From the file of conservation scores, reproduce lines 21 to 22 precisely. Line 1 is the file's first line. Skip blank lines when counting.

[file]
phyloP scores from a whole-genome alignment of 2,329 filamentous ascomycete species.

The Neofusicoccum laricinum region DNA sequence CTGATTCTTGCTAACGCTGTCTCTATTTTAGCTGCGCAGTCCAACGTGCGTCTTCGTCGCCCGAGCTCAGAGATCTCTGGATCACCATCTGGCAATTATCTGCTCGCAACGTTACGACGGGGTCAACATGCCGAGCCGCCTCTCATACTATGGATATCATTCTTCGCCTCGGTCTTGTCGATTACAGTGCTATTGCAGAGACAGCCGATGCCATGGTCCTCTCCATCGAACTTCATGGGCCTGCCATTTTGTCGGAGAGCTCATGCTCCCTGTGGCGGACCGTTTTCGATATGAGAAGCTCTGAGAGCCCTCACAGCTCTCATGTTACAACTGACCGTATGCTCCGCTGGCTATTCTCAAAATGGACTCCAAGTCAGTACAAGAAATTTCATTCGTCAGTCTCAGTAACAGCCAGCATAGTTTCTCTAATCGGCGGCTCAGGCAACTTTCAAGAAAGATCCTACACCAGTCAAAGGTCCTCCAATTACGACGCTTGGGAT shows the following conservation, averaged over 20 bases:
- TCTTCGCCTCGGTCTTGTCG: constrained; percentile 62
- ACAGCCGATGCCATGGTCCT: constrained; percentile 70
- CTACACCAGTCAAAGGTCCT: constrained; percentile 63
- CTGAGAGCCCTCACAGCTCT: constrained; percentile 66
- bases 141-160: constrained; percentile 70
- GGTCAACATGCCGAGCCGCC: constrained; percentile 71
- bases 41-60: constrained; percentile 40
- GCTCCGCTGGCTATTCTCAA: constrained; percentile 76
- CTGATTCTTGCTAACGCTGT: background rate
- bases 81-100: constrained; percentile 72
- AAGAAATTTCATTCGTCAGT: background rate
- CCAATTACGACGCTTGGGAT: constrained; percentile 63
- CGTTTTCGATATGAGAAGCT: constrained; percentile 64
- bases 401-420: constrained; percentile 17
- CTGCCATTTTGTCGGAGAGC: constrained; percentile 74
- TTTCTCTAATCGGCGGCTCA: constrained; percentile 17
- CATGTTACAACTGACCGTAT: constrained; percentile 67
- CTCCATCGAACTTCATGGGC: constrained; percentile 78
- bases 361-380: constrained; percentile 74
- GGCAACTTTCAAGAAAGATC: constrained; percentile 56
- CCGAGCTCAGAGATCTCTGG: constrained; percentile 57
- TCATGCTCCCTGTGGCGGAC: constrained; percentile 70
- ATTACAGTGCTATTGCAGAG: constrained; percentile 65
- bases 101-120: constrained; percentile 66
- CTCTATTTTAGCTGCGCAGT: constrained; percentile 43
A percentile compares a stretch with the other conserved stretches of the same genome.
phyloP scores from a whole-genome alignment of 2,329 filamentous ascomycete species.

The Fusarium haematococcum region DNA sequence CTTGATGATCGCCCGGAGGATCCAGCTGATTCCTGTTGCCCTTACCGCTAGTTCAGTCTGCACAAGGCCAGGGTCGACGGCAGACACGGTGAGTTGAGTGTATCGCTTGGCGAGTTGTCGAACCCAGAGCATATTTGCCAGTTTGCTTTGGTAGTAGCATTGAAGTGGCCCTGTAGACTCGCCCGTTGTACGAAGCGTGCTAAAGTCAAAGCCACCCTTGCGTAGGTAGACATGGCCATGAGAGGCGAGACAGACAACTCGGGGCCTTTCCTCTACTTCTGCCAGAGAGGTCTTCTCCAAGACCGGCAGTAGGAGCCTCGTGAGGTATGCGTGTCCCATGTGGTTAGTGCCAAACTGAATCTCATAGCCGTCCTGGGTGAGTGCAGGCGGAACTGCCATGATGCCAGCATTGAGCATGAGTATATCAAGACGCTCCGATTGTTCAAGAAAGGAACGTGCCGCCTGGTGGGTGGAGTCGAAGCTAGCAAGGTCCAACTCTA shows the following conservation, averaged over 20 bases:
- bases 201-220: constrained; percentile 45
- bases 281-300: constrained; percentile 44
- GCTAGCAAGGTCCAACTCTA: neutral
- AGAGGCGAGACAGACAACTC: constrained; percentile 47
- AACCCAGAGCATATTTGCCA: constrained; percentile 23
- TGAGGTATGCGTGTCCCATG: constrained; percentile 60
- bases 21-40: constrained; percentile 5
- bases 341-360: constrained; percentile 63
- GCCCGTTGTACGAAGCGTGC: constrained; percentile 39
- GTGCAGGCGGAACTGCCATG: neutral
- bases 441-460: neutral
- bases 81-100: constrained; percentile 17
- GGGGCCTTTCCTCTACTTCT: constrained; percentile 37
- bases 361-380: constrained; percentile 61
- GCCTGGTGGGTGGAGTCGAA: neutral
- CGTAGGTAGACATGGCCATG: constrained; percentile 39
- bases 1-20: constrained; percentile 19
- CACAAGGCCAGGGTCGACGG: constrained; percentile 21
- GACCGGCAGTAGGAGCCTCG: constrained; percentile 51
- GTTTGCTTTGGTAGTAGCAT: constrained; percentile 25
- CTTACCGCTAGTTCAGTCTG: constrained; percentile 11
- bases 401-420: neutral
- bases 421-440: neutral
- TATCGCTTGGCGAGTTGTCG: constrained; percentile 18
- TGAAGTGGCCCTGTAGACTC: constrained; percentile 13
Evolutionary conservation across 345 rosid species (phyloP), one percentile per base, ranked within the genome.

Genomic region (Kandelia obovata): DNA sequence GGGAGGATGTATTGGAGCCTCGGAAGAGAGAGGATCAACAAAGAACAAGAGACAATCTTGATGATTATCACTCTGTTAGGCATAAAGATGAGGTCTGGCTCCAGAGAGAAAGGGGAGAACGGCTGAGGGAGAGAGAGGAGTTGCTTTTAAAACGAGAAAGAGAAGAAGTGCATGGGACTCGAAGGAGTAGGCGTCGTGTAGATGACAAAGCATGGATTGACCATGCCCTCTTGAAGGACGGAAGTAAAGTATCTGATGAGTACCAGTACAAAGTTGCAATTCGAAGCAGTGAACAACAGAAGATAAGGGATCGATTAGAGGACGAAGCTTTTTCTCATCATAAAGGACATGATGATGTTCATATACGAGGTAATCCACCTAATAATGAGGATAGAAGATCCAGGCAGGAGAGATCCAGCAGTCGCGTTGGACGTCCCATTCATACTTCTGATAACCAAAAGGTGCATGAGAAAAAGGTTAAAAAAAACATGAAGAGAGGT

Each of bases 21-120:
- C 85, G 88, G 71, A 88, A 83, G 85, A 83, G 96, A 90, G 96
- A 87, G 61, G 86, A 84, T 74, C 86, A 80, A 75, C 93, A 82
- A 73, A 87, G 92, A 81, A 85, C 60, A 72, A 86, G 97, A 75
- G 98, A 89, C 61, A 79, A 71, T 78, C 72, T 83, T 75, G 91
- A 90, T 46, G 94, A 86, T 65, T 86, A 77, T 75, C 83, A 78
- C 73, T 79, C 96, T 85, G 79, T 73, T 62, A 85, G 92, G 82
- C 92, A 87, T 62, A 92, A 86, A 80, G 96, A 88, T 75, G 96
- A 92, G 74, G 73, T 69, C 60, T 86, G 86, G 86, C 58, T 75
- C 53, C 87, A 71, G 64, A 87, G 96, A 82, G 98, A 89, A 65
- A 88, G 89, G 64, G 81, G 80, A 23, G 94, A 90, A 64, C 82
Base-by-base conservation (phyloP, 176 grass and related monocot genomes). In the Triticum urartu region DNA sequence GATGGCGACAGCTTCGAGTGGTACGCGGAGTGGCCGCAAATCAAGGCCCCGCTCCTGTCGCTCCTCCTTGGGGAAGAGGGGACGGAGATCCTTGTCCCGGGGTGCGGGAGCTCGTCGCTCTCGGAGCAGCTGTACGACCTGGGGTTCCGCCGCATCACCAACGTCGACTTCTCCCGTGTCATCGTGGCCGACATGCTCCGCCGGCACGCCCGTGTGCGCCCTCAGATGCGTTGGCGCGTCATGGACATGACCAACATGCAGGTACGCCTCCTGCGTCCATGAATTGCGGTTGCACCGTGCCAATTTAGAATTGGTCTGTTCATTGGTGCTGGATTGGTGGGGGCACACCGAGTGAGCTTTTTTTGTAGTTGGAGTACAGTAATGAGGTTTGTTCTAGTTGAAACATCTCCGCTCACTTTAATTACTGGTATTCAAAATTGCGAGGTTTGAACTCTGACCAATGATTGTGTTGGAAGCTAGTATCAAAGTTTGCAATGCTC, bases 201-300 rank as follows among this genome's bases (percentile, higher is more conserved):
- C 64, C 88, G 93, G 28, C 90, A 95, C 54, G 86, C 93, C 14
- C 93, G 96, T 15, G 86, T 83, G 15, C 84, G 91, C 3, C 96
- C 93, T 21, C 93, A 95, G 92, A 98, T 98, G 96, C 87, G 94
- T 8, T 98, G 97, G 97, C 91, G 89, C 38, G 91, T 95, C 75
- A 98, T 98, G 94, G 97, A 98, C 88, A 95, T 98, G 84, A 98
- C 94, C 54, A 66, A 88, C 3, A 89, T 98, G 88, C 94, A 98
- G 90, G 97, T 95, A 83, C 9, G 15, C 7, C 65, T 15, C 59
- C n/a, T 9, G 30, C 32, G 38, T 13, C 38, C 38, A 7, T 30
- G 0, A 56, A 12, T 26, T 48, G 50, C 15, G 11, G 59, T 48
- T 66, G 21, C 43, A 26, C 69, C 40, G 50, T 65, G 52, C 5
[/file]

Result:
- bases 361-380: constrained; percentile 74
- GGCAACTTTCAAGAAAGATC: constrained; percentile 56